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Old Wanderers was a cricket ground in Johannesburg, South Africa. The ground hosted 22 Test matches from 1895 to 1939,[1] before being rebuilt as Johannesburg's Park Station in 1946. It has since been replaced by the New Wanderers Stadium.

Old Wanderers
Ground information
LocationJohannesburg, Gauteng, South Africa
TenantsSouth Africa cricket team
Transvaal cricket team
End names
International information
First TestMarch 2, 1896:
 South Africa v  England
Last TestFebruary 18, 1939:
 South Africa v  England
As of August 19, 2014
Source: Cricinfo



Old Wanderers c.1893

The wealthy elite of the town saw a need for a sports ground for the public in the new town of Johannesburg. Around 1888 a deputation consisting of Hermann Eckstein, J.B. Taylor, Jacob Swart, Llewellyn Andersson and others rode to Pretoria to meet with President Paul Kruger.[2]:647 He was shown a piece of land of 40 acres west of Joubert Park, but as the land was to be surveyed and sold as leasehold stands, he was concerned about the loss of income to the South African Republic.[2]:647 A compromise was reached and 31 acres was set aside for a sporting ground with a 99-year lease and 25 pounds a year.[2]:647[2]:115 The ground was first called Kruger's Park but was later renamed Wanderers Club, with Hermann Eckstein and its first chairman and J.B. Taylor as its vice-chairman.[2]:115 When not used by the club, the grounds would be used as a public venue.[2]:115 It was the venue for the Witwatersrand's first horse show, gymkhana and dog show in May 1891 and with a cycle track around the cricket ground people saw future world cycle champion Laurens Meintjes race.[2]:148 And in November 1894, the Witwatersrand Agricultural Society would hold its first show at the Wanderers ground before moving it to Braamfontein where it would be later known as the Rand Show.[2]:148 The grounds would host its first cricket test match on 2 March 1896 when South Africa played England.[3]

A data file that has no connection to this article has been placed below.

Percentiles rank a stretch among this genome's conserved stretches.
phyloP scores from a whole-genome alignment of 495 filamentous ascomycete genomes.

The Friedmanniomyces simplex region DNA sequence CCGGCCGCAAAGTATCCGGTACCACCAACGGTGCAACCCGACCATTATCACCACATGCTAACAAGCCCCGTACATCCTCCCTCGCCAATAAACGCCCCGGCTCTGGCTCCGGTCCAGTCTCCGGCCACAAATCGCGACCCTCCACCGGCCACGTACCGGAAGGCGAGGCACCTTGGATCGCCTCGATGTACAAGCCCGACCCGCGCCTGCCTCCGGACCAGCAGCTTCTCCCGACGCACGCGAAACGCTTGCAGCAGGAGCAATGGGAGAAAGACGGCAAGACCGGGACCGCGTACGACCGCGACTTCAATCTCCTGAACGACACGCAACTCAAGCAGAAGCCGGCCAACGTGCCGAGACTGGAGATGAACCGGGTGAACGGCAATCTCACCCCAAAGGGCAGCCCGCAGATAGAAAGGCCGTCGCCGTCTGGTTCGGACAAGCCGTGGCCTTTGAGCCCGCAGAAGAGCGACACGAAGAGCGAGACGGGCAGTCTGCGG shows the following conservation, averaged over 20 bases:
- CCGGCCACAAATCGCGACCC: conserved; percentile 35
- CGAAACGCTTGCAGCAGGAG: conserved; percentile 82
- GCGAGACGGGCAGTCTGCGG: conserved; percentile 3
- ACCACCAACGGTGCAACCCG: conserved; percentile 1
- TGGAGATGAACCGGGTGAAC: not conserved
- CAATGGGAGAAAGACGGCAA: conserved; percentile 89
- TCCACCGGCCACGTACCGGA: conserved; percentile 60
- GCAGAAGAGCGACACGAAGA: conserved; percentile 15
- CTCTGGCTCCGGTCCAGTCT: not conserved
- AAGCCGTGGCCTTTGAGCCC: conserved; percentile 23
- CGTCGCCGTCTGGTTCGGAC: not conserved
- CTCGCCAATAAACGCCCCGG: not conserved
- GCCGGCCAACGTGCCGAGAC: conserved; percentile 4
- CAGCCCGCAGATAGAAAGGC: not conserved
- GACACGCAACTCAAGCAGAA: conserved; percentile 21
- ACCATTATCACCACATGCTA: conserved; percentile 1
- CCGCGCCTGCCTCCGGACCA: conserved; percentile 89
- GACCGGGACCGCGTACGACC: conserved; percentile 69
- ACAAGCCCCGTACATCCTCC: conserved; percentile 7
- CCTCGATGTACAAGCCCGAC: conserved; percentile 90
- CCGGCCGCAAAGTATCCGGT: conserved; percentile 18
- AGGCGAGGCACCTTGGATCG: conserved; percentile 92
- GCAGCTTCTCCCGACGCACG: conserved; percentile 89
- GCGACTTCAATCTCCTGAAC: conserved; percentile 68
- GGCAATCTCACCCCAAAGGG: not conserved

By the late 1920s, the station passenger numbers south of the Wanderers grounds had outgrown its facilities. The new station would need additional land which was only available to the north and which was part of the Old Wanderers ground.[2]:350 There was opposition to the idea by the people of Johannesburg when a 100 ft strip of the Wanderers ground was proposed with the South African Railways offering ₤31,000 and the club wanting the amount doubled.[2]:350 The land was lost to the railways with the final amount settled on was ₤35,000[2]:350

In 1936, the club purchased 200 acres in Illovo and established a golf course called Kent Park, name after its chairman Victor Kent.[2]:381 This would later become the venue for the new Wanderers Stadium cricket ground.

By 1945, the Johannesburg Park Station had reached a capacity of 130,000 passengers a day and there was a need to expand the station's infrastructure with a new station, administrative buildings and a newer bridge over the railway lines and so the ideal land for the project was the Wanderers ground.[2]:381 Transport Minister F.C. Sturrock would attempt to sell the project to the public while it was countered by the Wanderers Club and Johannesburg Publicity Association, representing about fifty other bodies.[2]:381

The South African government would expropriate the Wanderers ground and after a legal appeal by those who disagreed, on 30 March 1946, the Appellate Division of the Supreme Court upheld the governments decision.[2]:381 The Government would pay the Wanderers Club ₤500,000 in compensation and the Johannesburg Council ₤1,000,000 in the form of land at Plein Square, Kaserne and a small amount of land in Braamfontein and offset ₤300,000 owed by the council.[2]:382

Cricket historyEdit